In mid 2007, Ananda Mukerji was meeting K.V. Kamath, the ICICI group doyen who had handpicked him as CEO of Firstsource Solutions six years earlier. As he had often done, Mukerji was seeking Kamath’s advice on an important decision to be taken at India’s sixth largest business process outsourcing firm.
Mukerji was planning a big acquisition. He was already in talks with two targets: Citigroup’s captive back office operations and MedAssist, a US-based healthcare outsourcing company. The Citi unit’s asking price was said to be about $800 million and MedAssist’s was about half of that. The story goes that when Mukerji asked Kamath which company he should acquire, Kamath replied “why don’t you buy both?” The twin acquisitions would have cost Firstsource six or seven times the company’s then revenues of $180 million a year.
Well, this is the market talk and Mukerji refuses to say whether such a meeting ever took place. But he says the board would not have allowed him to take on two large acquisitions at the same time. In any case, the purported conversation captures the DNA of Firstsource, which is the same as that of ICICI Bank. Firstsource was extremely hard-charging and embraced acquisitions for growth. Started in 2000 with $40-million from ICICI, Firstsource acquired seven companies in just five years, spending about $450 million in all.
If one were to look just at the revenues, Firstsource’s strategy would seem to have paid off. They grew from a mere $16 million 2002-03 to $372 million in the year ended March 2009. But the subtext lies in profitability. Operating profit margins have fallen from 12.2 percent to just 8 percent in the last two years. A strategic deal with the US technology company Metavante has not paid off. Despite having a banking pedigree, Firstsource does not have a strong presence among financial sector clients.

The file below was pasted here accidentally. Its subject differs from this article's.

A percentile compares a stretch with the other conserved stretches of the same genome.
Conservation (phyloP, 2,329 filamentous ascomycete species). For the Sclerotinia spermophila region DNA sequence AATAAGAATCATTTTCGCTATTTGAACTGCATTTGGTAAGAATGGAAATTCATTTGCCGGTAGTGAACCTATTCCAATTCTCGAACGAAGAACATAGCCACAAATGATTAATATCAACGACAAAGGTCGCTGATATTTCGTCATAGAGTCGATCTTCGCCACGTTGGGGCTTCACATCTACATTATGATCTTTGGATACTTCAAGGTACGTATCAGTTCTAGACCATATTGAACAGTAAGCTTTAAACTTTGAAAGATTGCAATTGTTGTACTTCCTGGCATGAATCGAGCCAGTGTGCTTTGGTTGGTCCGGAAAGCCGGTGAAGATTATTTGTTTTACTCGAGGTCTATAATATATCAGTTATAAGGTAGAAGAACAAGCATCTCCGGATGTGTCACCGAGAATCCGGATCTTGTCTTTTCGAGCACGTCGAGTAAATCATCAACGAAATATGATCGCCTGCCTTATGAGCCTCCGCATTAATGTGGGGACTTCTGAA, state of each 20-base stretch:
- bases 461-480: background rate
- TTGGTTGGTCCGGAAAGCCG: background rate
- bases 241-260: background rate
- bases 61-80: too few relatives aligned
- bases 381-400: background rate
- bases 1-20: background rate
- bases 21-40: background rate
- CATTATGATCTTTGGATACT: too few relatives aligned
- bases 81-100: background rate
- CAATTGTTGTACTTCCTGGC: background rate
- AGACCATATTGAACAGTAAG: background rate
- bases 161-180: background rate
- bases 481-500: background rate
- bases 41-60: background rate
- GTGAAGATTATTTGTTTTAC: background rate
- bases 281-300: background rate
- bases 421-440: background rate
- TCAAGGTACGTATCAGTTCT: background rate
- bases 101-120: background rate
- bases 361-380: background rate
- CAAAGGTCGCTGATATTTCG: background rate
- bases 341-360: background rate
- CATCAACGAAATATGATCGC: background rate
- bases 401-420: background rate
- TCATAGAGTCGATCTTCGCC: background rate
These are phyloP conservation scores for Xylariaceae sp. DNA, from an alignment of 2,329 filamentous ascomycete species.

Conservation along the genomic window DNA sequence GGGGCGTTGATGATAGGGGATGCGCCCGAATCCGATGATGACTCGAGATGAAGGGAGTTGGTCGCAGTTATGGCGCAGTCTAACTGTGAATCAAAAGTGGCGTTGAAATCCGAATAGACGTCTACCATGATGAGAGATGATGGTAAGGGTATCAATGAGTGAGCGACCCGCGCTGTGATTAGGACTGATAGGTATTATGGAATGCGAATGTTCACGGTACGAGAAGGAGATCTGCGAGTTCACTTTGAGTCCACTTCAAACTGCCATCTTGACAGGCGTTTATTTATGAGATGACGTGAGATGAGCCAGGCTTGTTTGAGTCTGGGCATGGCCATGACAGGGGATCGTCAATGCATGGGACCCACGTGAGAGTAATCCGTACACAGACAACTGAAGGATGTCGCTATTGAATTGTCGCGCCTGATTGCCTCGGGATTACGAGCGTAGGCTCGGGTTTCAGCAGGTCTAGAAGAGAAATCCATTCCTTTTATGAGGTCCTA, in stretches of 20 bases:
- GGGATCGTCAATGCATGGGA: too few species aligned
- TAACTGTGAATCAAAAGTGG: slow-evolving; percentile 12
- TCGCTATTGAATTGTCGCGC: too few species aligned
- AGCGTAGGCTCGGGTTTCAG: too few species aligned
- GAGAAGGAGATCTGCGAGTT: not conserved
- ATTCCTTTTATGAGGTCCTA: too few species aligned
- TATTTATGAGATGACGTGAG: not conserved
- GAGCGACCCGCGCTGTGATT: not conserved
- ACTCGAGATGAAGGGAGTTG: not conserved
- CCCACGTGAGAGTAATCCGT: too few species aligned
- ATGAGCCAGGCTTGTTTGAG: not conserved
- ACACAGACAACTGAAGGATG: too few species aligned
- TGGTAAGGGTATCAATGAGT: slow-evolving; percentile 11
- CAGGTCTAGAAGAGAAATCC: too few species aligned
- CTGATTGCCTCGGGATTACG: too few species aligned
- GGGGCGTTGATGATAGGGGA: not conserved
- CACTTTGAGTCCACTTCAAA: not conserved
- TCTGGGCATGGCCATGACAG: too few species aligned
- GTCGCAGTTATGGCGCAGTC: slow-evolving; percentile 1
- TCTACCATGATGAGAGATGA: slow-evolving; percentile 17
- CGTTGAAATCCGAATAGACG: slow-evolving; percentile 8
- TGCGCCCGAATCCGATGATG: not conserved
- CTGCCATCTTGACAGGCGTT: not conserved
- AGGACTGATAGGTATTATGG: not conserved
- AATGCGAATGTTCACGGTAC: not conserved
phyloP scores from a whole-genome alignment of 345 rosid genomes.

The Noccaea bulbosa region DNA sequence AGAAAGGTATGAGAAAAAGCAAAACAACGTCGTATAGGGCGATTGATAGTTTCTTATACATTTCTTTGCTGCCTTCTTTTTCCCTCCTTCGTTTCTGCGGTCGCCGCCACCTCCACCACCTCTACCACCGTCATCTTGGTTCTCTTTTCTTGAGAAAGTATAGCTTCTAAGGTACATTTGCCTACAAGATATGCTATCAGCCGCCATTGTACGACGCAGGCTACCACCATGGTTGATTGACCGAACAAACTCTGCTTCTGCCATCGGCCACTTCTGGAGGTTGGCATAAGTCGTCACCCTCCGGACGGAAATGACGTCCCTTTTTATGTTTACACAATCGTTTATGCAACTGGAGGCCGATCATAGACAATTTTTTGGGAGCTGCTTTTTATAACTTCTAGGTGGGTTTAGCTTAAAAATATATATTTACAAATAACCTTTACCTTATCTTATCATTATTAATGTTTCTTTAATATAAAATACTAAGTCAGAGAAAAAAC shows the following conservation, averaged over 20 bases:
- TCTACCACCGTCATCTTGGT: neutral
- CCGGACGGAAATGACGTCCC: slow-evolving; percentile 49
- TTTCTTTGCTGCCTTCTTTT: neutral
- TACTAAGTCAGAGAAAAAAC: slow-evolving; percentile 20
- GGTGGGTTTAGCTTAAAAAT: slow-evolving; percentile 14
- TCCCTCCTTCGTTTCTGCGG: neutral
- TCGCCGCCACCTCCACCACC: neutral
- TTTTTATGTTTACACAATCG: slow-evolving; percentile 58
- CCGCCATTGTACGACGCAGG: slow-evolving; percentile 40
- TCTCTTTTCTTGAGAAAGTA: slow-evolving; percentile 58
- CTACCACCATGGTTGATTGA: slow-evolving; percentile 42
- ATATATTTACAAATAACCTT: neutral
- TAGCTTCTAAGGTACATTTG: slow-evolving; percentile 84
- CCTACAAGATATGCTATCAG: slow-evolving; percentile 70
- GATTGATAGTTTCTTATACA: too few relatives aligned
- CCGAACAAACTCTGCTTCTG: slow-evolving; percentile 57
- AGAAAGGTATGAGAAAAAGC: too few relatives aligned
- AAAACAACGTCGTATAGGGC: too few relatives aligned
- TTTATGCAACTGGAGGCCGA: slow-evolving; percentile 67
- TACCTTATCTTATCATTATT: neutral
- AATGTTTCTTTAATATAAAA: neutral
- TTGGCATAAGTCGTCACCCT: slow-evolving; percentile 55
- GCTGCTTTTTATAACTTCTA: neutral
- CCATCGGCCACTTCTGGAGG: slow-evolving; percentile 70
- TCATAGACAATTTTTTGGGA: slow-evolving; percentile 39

People close to the company say ICICI Bank, which owns 26 percent of the company, now wants out. Mukerji is under pressure to show that the money paid for MedAssist had been well spent. The February 2007 IPO of Firstsource, which saw the issue being oversubscribed nearly 50 times, is a forgotten memory. The stock is trading at less than half of its IPO price of Rs. 64, having gone as low as Rs. 9.80 at one point in January 2009.
Competitors say that Firstsource lacks a clear strategy and that most of its problems are the result of acquisitions that were not integrated well. Mukerji denies it and says the companies he acquired brought in new skills. He says he has scaled up the businesses that he acquired by 3.6 times. Customer accounts like BSkyB, Verizon and United Healthcare which came through acquisitions and were small then, have today grown into multi-million dollar businesses.
Mukerji says his acquisition-led strategy was born out of necessity. When Kamath asked him to set up ICICI Onesource (As Firstsource was then called), he didn’t have any large anchor client to help start the business like competitors Genpact or WNS did. “Being a new entrant, we had to acquire skills and expertise to get into the business,” says Chairman Ashok Ganguly.
Mukerji says that margins have fallen last year not because of acquisitions but due to other factors like a slowdown in some of his key businesses, currency fluctuations as well as timing of some big investments. A tenth of the company’s revenues come from credit card collections and increased job losses in the
US have led to higher delinquencies which have brought down operating profits in this business from 20 percent to almost nil. Then there is the timing. Two years ago, Mukerji took a bet on developing the India business unit. During 2007-2009, Firstsource has invested close to Rs. 100 crore in setting up 14 new delivery centres for catering to Indian clients. The domestic business operates at a much lower margin currently and is still in an investment phase.
Pause and Consolidate
Today, the focus inside the company has shifted from spending money to conserving it. Mukerji has bought back some debt, cut costs and changed the organisation structure to make it more market-focussed.
In February 2009, sensing that the business was going to slow down, Mukerji rolled out a programme called Project Slim, designed with McKinsey, to improve operations and reduce costs. For example, by changing small things such as moving the team briefing to non-peak hours, the company managed to get each staffer to increase his productive, earning hours by 10 percent. Office space in US is being consolidated to save on rentals, the pick and drop facility in India is being reworked to save on transport costs and the air-conditioning and electricity in offices is being optimised to save electricity costs. Mukerji says that Project Slim has added about 0.5-0.7 percent to margins last financial year.